A `Wild West' beyond control

THE IDEA of regulating the Net is recurrent but one which, as MPs heard this week, militates against the very nature of the network. Regulation also crashes into the First Amendment to the US Constitution, still the principal driving force behind the Internet's growth.

It guarantees freedom of speech, except for obscenity, which means that not liking somebody's views or dirty pictures is insufficient reason to prevent their showing them off. But at the same time, yesterday's judgment on the anti-abortion website is part of a pattern in which people have discovered that, while speech may be free on the Net, the consequences can be expensive.

In the UK the first Net libel case was in 1994, when Phillip Hallam- Baker, a researcher at Cern (Conseil Europeen pour la Recherche Nucleaire), on the Franco-Swiss border, was sued by Laurence Godfrey, a physicist based in London. At issue were seven articles posted on the Net. In June 1995 he settled out of court.

Few would try to bring such a case now. It is increasingly easy to cover one's tracks in cyberspace. And, as soon as a message is posted or a web page created, it will be copied and every word indexed by search engines around the Net. Wiping away data once it has been released to the network becomes an endless task.

The problem worsens if you try to ban such publication, as Nottingham County Council did over a report criticising its handling of child-abuse cases. When it barred three British journalists from publishing the report, they put it on the Net; when the council sought an injunction, activists overseas copied the page and displayed it. They ignored Nottingham's legal posturings until it gave in: the Net had won.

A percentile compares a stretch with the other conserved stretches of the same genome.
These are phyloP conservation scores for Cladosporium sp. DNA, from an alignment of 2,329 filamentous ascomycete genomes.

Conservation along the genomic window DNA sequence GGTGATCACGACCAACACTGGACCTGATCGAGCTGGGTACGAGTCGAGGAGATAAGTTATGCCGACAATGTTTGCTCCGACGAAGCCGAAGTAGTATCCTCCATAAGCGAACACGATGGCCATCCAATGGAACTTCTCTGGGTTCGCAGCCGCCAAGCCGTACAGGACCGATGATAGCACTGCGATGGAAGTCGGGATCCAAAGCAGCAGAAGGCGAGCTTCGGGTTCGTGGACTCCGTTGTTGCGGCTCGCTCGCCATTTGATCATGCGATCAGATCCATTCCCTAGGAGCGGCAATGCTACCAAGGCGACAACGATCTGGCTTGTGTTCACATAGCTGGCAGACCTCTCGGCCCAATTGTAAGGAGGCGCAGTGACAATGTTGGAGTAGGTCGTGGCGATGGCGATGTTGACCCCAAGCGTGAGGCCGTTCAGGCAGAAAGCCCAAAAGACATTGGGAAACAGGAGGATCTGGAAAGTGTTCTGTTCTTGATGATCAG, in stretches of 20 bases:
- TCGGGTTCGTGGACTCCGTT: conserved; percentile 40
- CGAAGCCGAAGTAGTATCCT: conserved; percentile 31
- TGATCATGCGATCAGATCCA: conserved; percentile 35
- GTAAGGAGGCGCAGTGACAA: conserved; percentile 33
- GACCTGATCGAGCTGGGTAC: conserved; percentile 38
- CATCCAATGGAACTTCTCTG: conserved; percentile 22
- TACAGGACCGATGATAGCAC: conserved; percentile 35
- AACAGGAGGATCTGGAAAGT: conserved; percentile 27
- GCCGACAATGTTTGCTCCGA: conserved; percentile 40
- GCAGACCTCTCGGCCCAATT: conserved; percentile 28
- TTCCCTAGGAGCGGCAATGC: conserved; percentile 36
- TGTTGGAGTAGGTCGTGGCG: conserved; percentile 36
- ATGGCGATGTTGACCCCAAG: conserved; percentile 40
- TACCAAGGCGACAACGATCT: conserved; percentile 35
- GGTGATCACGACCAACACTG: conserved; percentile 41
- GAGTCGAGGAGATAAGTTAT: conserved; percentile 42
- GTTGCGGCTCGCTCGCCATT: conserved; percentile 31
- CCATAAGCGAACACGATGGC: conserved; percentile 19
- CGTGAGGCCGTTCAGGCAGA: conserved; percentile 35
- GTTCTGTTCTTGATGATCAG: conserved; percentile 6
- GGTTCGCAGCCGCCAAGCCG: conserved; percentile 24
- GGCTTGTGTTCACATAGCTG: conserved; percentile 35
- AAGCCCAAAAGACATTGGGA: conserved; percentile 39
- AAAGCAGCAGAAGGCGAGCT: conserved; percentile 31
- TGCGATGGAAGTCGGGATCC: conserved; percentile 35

Nowadays, if you have something to say, or a picture to show off, finding space on the web costs almost nothing. Since September, "free" Internet service providers (ISPs) in the UK (users pay the cost of a local call for connection) have offered five megabytes of space free. Free software makes creating a web page simple. "People should remember they are personally responsible for what they publish. Defamation and other laws do apply," said Tim Pearson, chairman of the UK ISP Association said.

But attempts to impose censorship externally - a sort of "prior restraint", like that used in publishing - will fail. "The Internet sees censorship as damage, and routes around it," said John Gilmore, a founder member of the Electronic Frontier Foundation.

Details from the anti-abortion website are almost certainly still out there somewhere, and anyone determined enough to find them will. The real battle, though, is to educate people to act responsibly.

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